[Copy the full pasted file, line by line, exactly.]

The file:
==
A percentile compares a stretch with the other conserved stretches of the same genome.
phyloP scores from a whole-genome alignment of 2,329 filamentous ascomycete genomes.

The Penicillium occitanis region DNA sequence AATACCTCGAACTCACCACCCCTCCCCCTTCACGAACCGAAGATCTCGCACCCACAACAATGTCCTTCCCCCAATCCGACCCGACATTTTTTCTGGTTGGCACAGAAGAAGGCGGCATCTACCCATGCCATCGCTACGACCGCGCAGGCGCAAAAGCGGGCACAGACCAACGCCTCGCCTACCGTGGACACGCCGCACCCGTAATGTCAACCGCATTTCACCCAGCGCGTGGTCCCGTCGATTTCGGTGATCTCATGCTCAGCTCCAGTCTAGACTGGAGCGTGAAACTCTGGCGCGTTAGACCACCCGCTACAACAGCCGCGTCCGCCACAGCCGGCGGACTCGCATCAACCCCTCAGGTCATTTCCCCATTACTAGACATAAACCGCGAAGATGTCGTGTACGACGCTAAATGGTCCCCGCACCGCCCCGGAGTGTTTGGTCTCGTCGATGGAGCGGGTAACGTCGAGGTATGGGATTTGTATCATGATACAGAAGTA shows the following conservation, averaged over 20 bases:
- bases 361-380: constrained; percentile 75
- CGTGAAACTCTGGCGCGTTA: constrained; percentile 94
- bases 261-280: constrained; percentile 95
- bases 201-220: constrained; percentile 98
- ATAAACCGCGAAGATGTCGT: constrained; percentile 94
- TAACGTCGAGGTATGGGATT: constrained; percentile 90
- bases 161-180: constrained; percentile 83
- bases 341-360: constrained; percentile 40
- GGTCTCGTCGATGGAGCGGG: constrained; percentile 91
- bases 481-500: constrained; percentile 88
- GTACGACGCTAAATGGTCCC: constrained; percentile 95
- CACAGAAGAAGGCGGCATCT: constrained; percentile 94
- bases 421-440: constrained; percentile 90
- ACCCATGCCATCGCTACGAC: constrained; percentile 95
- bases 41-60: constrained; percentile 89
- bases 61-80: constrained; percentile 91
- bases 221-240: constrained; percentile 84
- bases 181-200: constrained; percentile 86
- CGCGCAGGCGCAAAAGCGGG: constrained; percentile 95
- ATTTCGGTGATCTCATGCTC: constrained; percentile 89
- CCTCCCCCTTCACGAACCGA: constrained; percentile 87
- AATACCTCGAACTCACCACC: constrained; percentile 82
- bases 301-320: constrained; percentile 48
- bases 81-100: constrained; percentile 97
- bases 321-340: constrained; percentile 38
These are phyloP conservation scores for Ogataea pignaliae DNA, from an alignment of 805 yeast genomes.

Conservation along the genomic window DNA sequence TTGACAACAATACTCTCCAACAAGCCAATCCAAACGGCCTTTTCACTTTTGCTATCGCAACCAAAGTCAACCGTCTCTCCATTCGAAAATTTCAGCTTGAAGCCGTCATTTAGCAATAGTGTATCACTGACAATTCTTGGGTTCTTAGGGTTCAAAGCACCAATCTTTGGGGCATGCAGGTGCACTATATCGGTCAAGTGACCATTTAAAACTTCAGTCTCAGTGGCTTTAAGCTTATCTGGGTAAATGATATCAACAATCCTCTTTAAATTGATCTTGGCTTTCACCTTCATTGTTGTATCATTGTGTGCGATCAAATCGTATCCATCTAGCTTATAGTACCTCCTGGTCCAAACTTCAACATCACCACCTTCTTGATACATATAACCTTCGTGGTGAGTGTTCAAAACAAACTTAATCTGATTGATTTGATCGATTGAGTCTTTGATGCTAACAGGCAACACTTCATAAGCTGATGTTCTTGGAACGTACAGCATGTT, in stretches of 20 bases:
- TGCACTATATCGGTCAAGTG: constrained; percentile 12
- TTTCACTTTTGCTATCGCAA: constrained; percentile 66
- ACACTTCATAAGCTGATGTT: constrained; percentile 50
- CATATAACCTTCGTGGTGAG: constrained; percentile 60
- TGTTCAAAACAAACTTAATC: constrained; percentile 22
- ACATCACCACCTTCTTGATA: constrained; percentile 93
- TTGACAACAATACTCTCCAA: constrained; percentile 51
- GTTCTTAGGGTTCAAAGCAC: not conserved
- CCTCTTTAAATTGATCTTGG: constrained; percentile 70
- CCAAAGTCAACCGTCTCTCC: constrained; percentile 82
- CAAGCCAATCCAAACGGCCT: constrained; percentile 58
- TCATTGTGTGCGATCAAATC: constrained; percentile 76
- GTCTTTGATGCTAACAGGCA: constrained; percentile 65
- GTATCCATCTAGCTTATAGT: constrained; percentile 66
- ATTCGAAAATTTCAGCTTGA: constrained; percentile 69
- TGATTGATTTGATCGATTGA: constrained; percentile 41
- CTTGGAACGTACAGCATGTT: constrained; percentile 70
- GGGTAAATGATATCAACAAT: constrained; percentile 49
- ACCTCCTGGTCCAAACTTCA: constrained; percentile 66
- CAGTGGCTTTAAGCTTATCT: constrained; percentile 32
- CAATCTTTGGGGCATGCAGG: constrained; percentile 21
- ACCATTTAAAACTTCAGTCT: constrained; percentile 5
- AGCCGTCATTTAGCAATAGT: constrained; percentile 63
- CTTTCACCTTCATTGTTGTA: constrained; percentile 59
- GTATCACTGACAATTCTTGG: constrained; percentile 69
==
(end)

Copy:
A percentile compares a stretch with the other conserved stretches of the same genome.
phyloP scores from a whole-genome alignment of 2,329 filamentous ascomycete genomes.

The Penicillium occitanis region DNA sequence AATACCTCGAACTCACCACCCCTCCCCCTTCACGAACCGAAGATCTCGCACCCACAACAATGTCCTTCCCCCAATCCGACCCGACATTTTTTCTGGTTGGCACAGAAGAAGGCGGCATCTACCCATGCCATCGCTACGACCGCGCAGGCGCAAAAGCGGGCACAGACCAACGCCTCGCCTACCGTGGACACGCCGCACCCGTAATGTCAACCGCATTTCACCCAGCGCGTGGTCCCGTCGATTTCGGTGATCTCATGCTCAGCTCCAGTCTAGACTGGAGCGTGAAACTCTGGCGCGTTAGACCACCCGCTACAACAGCCGCGTCCGCCACAGCCGGCGGACTCGCATCAACCCCTCAGGTCATTTCCCCATTACTAGACATAAACCGCGAAGATGTCGTGTACGACGCTAAATGGTCCCCGCACCGCCCCGGAGTGTTTGGTCTCGTCGATGGAGCGGGTAACGTCGAGGTATGGGATTTGTATCATGATACAGAAGTA shows the following conservation, averaged over 20 bases:
- bases 361-380: constrained; percentile 75
- CGTGAAACTCTGGCGCGTTA: constrained; percentile 94
- bases 261-280: constrained; percentile 95
- bases 201-220: constrained; percentile 98
- ATAAACCGCGAAGATGTCGT: constrained; percentile 94
- TAACGTCGAGGTATGGGATT: constrained; percentile 90
- bases 161-180: constrained; percentile 83
- bases 341-360: constrained; percentile 40
- GGTCTCGTCGATGGAGCGGG: constrained; percentile 91
- bases 481-500: constrained; percentile 88
- GTACGACGCTAAATGGTCCC: constrained; percentile 95
- CACAGAAGAAGGCGGCATCT: constrained; percentile 94
- bases 421-440: constrained; percentile 90
- ACCCATGCCATCGCTACGAC: constrained; percentile 95
- bases 41-60: constrained; percentile 89
- bases 61-80: constrained; percentile 91
- bases 221-240: constrained; percentile 84
- bases 181-200: constrained; percentile 86
- CGCGCAGGCGCAAAAGCGGG: constrained; percentile 95
- ATTTCGGTGATCTCATGCTC: constrained; percentile 89
- CCTCCCCCTTCACGAACCGA: constrained; percentile 87
- AATACCTCGAACTCACCACC: constrained; percentile 82
- bases 301-320: constrained; percentile 48
- bases 81-100: constrained; percentile 97
- bases 321-340: constrained; percentile 38
These are phyloP conservation scores for Ogataea pignaliae DNA, from an alignment of 805 yeast genomes.

Conservation along the genomic window DNA sequence TTGACAACAATACTCTCCAACAAGCCAATCCAAACGGCCTTTTCACTTTTGCTATCGCAACCAAAGTCAACCGTCTCTCCATTCGAAAATTTCAGCTTGAAGCCGTCATTTAGCAATAGTGTATCACTGACAATTCTTGGGTTCTTAGGGTTCAAAGCACCAATCTTTGGGGCATGCAGGTGCACTATATCGGTCAAGTGACCATTTAAAACTTCAGTCTCAGTGGCTTTAAGCTTATCTGGGTAAATGATATCAACAATCCTCTTTAAATTGATCTTGGCTTTCACCTTCATTGTTGTATCATTGTGTGCGATCAAATCGTATCCATCTAGCTTATAGTACCTCCTGGTCCAAACTTCAACATCACCACCTTCTTGATACATATAACCTTCGTGGTGAGTGTTCAAAACAAACTTAATCTGATTGATTTGATCGATTGAGTCTTTGATGCTAACAGGCAACACTTCATAAGCTGATGTTCTTGGAACGTACAGCATGTT, in stretches of 20 bases:
- TGCACTATATCGGTCAAGTG: constrained; percentile 12
- TTTCACTTTTGCTATCGCAA: constrained; percentile 66
- ACACTTCATAAGCTGATGTT: constrained; percentile 50
- CATATAACCTTCGTGGTGAG: constrained; percentile 60
- TGTTCAAAACAAACTTAATC: constrained; percentile 22
- ACATCACCACCTTCTTGATA: constrained; percentile 93
- TTGACAACAATACTCTCCAA: constrained; percentile 51
- GTTCTTAGGGTTCAAAGCAC: not conserved
- CCTCTTTAAATTGATCTTGG: constrained; percentile 70
- CCAAAGTCAACCGTCTCTCC: constrained; percentile 82
- CAAGCCAATCCAAACGGCCT: constrained; percentile 58
- TCATTGTGTGCGATCAAATC: constrained; percentile 76
- GTCTTTGATGCTAACAGGCA: constrained; percentile 65
- GTATCCATCTAGCTTATAGT: constrained; percentile 66
- ATTCGAAAATTTCAGCTTGA: constrained; percentile 69
- TGATTGATTTGATCGATTGA: constrained; percentile 41
- CTTGGAACGTACAGCATGTT: constrained; percentile 70
- GGGTAAATGATATCAACAAT: constrained; percentile 49
- ACCTCCTGGTCCAAACTTCA: constrained; percentile 66
- CAGTGGCTTTAAGCTTATCT: constrained; percentile 32
- CAATCTTTGGGGCATGCAGG: constrained; percentile 21
- ACCATTTAAAACTTCAGTCT: constrained; percentile 5
- AGCCGTCATTTAGCAATAGT: constrained; percentile 63
- CTTTCACCTTCATTGTTGTA: constrained; percentile 59
- GTATCACTGACAATTCTTGG: constrained; percentile 69